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Managerial Economics

Luke Froeb
Organization: Vanderbilt University
Department: Owen Graduate School of Management
Education level


This course is designed to provide MBA students with a basic understanding of how microeconomics can be used both to help manage and to compete more effectively in a business environment. Thus, microeconomics will be used to evaluate both the internal structure and incentives within a firm as well as the competitive forces external to the firm.

Notes for Managerial Economics by Luke Froeb (1999). These are my lecture notes, designed to supplement your own in-class lecture notes. This is the most important material for the class and is pitched at MBA's. Along with the marked (*) discussion and review questions in PNG, the questions in these notes will appear in slightly-altered form on the final exam.

Managerial Economics by Ivan Png. Blackwell (1998) This is the main text for the class. We will read all but Chapter 14, the last chapter. Do not worry if you do not understand the technical or graphical analyses in the text. You will be tested on the intuition behind the principles as exemplified in the marked discussion questions at the end of each chapter. Test your intuition by trying the problems. Some of these discussion questions will be assigned as homework. In addition to the homework, the marked discussion questions may appear in altered form on the final exam. There are answers to the review questions in the back of the book.

Pushing the Numbers in Marketing by David Rados. Quorem (1992) This is a marketing text, but Professor Rados uses microeconomic decision-making tools in his approach to marketing. I will reference the material in Rados' book that complements the material in economics and expect you to read it for our class. "The Economics of Orgnizations" Brickley, Smith, and Zimmerman. Journal of Financial Economics, Vol. 8:2 (Summer, 1995) pp. 19-31. The real value of this article, denoted BSZ in the syllabus, is that it derives operational advice (how do I solve this problem now) from the principal/agent models in PNG Chapters 12 and 13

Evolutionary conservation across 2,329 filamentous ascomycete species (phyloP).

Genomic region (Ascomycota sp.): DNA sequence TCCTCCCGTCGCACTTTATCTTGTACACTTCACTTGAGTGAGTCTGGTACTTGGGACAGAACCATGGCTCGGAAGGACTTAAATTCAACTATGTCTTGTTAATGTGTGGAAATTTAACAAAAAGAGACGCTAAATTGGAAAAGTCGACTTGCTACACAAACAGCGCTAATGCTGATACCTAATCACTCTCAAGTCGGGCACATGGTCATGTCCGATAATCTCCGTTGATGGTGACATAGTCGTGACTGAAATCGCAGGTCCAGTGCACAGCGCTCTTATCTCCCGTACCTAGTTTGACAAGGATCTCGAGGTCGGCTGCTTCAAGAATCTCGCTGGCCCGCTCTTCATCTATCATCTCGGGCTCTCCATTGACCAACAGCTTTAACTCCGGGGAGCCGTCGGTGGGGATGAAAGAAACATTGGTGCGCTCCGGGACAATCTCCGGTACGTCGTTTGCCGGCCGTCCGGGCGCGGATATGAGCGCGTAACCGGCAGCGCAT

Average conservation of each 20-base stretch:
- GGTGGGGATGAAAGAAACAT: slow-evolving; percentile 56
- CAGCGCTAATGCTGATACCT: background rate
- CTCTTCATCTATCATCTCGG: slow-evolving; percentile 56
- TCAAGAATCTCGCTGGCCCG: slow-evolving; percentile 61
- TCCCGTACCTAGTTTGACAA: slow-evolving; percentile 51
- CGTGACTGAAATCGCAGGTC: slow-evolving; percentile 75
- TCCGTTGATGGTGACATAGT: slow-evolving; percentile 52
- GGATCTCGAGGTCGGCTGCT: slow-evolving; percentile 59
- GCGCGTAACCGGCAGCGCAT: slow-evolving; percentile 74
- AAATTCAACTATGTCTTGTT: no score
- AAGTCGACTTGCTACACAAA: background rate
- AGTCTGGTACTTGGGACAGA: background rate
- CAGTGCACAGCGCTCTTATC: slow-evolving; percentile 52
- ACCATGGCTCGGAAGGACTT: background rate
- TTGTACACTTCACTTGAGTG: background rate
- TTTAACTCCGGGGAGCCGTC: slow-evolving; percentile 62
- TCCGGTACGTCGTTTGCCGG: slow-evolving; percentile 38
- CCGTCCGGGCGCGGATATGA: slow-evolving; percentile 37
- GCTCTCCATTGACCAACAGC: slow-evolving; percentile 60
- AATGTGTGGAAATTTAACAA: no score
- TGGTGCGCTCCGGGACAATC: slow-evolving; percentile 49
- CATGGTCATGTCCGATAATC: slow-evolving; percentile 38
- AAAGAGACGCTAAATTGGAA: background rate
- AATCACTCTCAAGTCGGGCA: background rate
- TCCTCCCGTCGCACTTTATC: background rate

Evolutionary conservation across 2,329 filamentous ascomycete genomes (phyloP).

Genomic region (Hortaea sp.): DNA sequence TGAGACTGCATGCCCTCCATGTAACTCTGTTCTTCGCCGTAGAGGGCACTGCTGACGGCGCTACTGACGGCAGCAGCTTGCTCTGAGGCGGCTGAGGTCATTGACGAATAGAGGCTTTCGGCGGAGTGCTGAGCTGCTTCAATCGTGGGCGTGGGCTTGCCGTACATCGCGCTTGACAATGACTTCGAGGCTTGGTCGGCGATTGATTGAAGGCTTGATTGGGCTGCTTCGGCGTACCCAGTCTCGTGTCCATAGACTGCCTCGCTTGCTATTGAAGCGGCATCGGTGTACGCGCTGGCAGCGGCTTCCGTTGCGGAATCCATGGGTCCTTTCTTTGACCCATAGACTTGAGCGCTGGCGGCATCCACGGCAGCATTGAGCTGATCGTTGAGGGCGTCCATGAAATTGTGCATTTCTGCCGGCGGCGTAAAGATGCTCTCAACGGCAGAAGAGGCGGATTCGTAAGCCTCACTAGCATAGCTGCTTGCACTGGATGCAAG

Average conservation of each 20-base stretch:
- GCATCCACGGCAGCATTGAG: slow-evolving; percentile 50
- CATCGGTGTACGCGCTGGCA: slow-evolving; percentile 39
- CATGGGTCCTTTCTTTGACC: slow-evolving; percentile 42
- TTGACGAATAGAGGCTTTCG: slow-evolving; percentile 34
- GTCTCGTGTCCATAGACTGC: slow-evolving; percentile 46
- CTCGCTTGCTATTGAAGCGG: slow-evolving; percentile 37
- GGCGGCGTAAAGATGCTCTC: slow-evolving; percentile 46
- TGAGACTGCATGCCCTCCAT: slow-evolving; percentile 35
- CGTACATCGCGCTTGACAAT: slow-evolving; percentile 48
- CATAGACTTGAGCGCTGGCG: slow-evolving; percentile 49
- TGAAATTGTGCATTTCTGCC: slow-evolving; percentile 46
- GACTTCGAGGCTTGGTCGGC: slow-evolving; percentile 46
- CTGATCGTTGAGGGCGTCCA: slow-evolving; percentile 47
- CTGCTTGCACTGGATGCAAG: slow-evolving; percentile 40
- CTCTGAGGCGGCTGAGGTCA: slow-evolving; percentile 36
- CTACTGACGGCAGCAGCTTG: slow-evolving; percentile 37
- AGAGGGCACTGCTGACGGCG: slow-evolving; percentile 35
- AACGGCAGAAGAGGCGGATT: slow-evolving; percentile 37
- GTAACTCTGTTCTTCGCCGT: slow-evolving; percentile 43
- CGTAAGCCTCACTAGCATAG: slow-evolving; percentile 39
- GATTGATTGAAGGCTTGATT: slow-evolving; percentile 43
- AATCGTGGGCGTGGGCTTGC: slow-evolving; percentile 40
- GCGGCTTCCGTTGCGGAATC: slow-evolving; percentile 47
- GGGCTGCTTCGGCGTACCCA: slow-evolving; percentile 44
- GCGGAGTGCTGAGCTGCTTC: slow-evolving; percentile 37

excerpted from: Teaching MBA Students to Compete in Simulated Oligopoly Environments by Philip Crooke, Luke Froeb, Steven Tschantz Vanderbilt University

We teach MBAs how to compete by putting students into simulated competitive environments and asking them to make strategic choices. We teach the principles of competition through practice without requiring students to learn the mathematical machinery behind the models that create the simulated environment. All of the games are motivated by actual antitrust cases. This degree of realism makes it easy to sell the games to MBA students, who are ever-wary of learning abstract models with little relevance to the business world.

As the price of computing power has fallen, researchers have adopted computationally intensive research tools that have allowed them to solve new problems with increasingly complex and realistic models. In almost every branch of science, including the social sciences, new high-level languages have radically changed the way research is done.

Unfortunately, the potential of these tools to change teaching has gone unfulfilled. In response to this, as well as looking for new instructional models, faculty from the Department of Mathematics and the Owen Graduate School of Management developed new technology in 1995 called MathServ. MathServ uses existing web browsers, such as Netscape Communicator or Internet Explorer, as an interface to the Mathematica computational engine (the Mathematica kernel) running on a remote server. By putting a user-friendly web interface on Mathematica, instructors can utilize the computational power of the program for pedagogical applications at very low cost.

The web pages used in the system are typically focused on narrow tasks that permit a greater degree of control over the learning process. The instructor designs tools, exercises, or games that illustrate one particular idea or concept with an easy-to-use web interface. The student learns the concept by playing the games or using the tools to answer questions.

While it seems clear to us that the technology is working, we have not developed any formal tests of its pedagogical effectiveness. Although our usage logs indicate hits from all over the world, including educational as well as commercial and government domains, the games are probably not well-developed enough to be used as stand-alone teaching tools. We find they are most effective if used in class to illustrate how firms compete or in a laboratory setting where students can ask questions of a lab assistant or professor. Before they are assigned as homework, it is important to show students how the game is played and describe the setting that motivated the game. This background puts the principles learned in a decision-making context, something that is crucial for teaching MBA students

We will focus on a few key concepts that form the foundation of economic theory and have important business applications. At the heart of any microeconomic analysis is an assumption that individuals are rational, and act optimally in their own self-interest. In your Human Resources or Organizational Behavior class, this is called the "rational actor paradigm." This paradigm helps explain much of what we observe in capitalist societies. It is also a good starting point for analyzing most business decisions.

*Business and Economics